I’ve never been the musician that was the “look at me, look at me” type. When I’m soloing I don’t to try to play on top of a groove, where the music stays the same and you’re pretty much just using that as a vehicle to play on top of. I’d rather play within the groove. That’s one of the things early Weather Report was doing, the role between the soloist and the ensemble becoming a little blurred. I love the organic nature of that, so even if you’re the soloist, there’s more conversation going on between people that are playing with you, and the music is different every night. I love spontaneous musical events. It’s enjoyable creating texture and moods more than creating a canvas for me to showcase myself on. Both approaches are valid and there are musicians who can do that much better than I
Ed: I don’t think a lot of people understand how hard everybody works with rehearsals prior to the show. I’m sure you probably had to put in some practice time before Europe because you don’t just walk out to the concert stage and step right into it.
Bill: In addition to that, just playing trumpet is a very demanding instrument. In a way it’s like you’re an athlete. If you don’t practice every day, you lose your control of your embouchure and then that’s it. I think Dizzy Gillespie was once quoted saying, “If you miss one day you know it. If you miss two days everybody knows it.” And it’s true.
It’s always a challenge on the road playing enough to keep my chops in tiptop shape so I don’t get a little rusty. So as far as the hard work we do, it’s not only the work that we do on stage and the rehearsals- it’s the years of playing the trumpet to get to the point of being having the skill set to handle the requirements of the job.
Ed: Bill, one of my favorite moments of you on video is the Supernatural DVD when you walk out the shadows during the rehearsals to watch Wayne Shorter play.
Bill: I can remember that moment. Since that day we’ve been blessed with playing with Wayne a number of times, such as touring Japan with him and Herbie Hancock during the Emissaries Of Peace Tour in 2005. But that was the first time I had played with him, so it was an incredible treat to see one of my heroes doing what he does.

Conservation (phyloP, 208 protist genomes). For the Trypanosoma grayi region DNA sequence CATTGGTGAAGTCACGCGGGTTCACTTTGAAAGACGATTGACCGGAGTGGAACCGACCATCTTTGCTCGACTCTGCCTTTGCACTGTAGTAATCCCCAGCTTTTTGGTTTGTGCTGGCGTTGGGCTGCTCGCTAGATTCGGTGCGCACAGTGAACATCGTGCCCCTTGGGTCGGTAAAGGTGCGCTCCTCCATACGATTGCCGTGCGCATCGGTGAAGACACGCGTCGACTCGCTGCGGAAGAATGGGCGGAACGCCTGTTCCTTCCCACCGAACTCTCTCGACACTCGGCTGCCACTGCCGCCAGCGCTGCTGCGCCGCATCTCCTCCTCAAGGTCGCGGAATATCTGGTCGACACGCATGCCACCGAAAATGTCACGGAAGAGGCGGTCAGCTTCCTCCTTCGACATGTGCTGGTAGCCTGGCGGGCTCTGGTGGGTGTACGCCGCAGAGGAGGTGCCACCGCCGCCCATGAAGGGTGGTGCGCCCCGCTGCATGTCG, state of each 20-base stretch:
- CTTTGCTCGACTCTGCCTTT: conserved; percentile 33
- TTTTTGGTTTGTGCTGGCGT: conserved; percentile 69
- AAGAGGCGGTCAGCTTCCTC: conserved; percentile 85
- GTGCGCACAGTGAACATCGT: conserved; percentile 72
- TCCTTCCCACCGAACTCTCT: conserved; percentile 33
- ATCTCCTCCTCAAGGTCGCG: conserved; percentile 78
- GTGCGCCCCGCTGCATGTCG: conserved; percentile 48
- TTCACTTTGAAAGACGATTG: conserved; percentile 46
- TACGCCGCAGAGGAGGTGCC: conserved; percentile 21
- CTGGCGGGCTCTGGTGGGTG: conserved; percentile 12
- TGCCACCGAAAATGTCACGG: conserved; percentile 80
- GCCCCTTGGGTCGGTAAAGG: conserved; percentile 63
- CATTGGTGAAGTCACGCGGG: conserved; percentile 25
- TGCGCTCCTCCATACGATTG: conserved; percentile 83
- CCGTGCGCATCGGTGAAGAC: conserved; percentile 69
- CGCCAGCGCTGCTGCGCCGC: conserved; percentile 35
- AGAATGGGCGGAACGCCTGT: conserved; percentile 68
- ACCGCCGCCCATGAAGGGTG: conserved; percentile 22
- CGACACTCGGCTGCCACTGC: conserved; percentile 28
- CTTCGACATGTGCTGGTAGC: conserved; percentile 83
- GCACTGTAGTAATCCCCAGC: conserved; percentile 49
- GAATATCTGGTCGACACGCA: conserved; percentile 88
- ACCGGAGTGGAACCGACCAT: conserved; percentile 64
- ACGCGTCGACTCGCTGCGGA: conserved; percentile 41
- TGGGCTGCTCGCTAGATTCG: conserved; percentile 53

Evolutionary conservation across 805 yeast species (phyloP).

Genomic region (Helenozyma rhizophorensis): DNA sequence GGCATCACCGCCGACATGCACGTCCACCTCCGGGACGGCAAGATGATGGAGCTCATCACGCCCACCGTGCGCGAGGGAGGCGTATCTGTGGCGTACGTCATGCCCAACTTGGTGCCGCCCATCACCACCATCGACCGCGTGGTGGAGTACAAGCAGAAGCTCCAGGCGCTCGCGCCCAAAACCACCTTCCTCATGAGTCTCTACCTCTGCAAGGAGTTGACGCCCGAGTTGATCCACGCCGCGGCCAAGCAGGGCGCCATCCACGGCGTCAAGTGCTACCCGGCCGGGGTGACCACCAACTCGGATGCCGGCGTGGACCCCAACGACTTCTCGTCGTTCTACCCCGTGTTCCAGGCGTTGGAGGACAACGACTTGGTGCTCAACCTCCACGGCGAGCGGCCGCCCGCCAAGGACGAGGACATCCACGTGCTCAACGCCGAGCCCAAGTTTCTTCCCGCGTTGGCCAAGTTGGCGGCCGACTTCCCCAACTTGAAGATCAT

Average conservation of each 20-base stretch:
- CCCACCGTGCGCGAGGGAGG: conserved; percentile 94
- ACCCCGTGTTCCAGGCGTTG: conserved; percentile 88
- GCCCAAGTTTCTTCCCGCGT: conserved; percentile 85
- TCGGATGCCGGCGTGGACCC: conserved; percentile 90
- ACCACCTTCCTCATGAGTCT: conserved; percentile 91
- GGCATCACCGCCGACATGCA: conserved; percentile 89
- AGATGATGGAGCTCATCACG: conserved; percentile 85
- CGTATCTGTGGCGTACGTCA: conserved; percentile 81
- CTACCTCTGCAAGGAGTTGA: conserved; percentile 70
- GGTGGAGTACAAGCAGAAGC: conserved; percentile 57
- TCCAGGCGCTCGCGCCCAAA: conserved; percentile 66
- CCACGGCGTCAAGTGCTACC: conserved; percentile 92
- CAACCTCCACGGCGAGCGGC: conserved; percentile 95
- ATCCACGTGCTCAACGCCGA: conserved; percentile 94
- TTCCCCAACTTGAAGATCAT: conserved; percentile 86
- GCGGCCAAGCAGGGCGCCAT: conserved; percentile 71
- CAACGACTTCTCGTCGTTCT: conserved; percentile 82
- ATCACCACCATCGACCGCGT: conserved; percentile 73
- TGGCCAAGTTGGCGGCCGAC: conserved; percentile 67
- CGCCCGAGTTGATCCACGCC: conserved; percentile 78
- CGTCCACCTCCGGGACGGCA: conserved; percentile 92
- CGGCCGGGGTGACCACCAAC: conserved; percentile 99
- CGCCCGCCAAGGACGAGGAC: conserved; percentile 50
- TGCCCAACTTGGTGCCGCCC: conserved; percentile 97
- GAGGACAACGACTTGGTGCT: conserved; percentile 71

You can learn a lot by the intangibles, how even before Wayne starts playing, how he approaches the moment. Through watching him I got a different level perspective of his thought process. I think at that moment it was a rehearsal, and I wasn’t aware that they were filming. I just walked by and they were playing and it was like, “Okay, here I am. I’m going to sit here listen to this moment of magic now.”
Ed: Tell me about the music you play when you’re not touring or recording with Santana.
Bill: Besides playing my own music I also work with an excellent jazz singer named Lavay Smith . She’s a Bay area person with a band co-led by her pianist Chris Siebert, called Lavay Smith & Her Red Hot Skillet Lickers. I have a whole lot of fun playing with that band. Their basic approach is jazz and blues from the 40’s through the 60’s, with a lot of their music being influenced Ray Charles, Duke Ellington, Count Basie and Dizzy Gillespie tunes, and stuff like that. They have some really nice four horn arrangements, done by Chris Seibert, as well as David Berger , who does arrangements for Lincoln Center.
I also work with Karl Perazzo and the great conga player/educator Mike Spiro, who co-lead the Latin band, Conjunto Karabali . So, that’s a lot of fun. I do a lot of session work and freelance stuff, too. Hopefully with the CD coming out I’m going to be doing more and more of my own shows.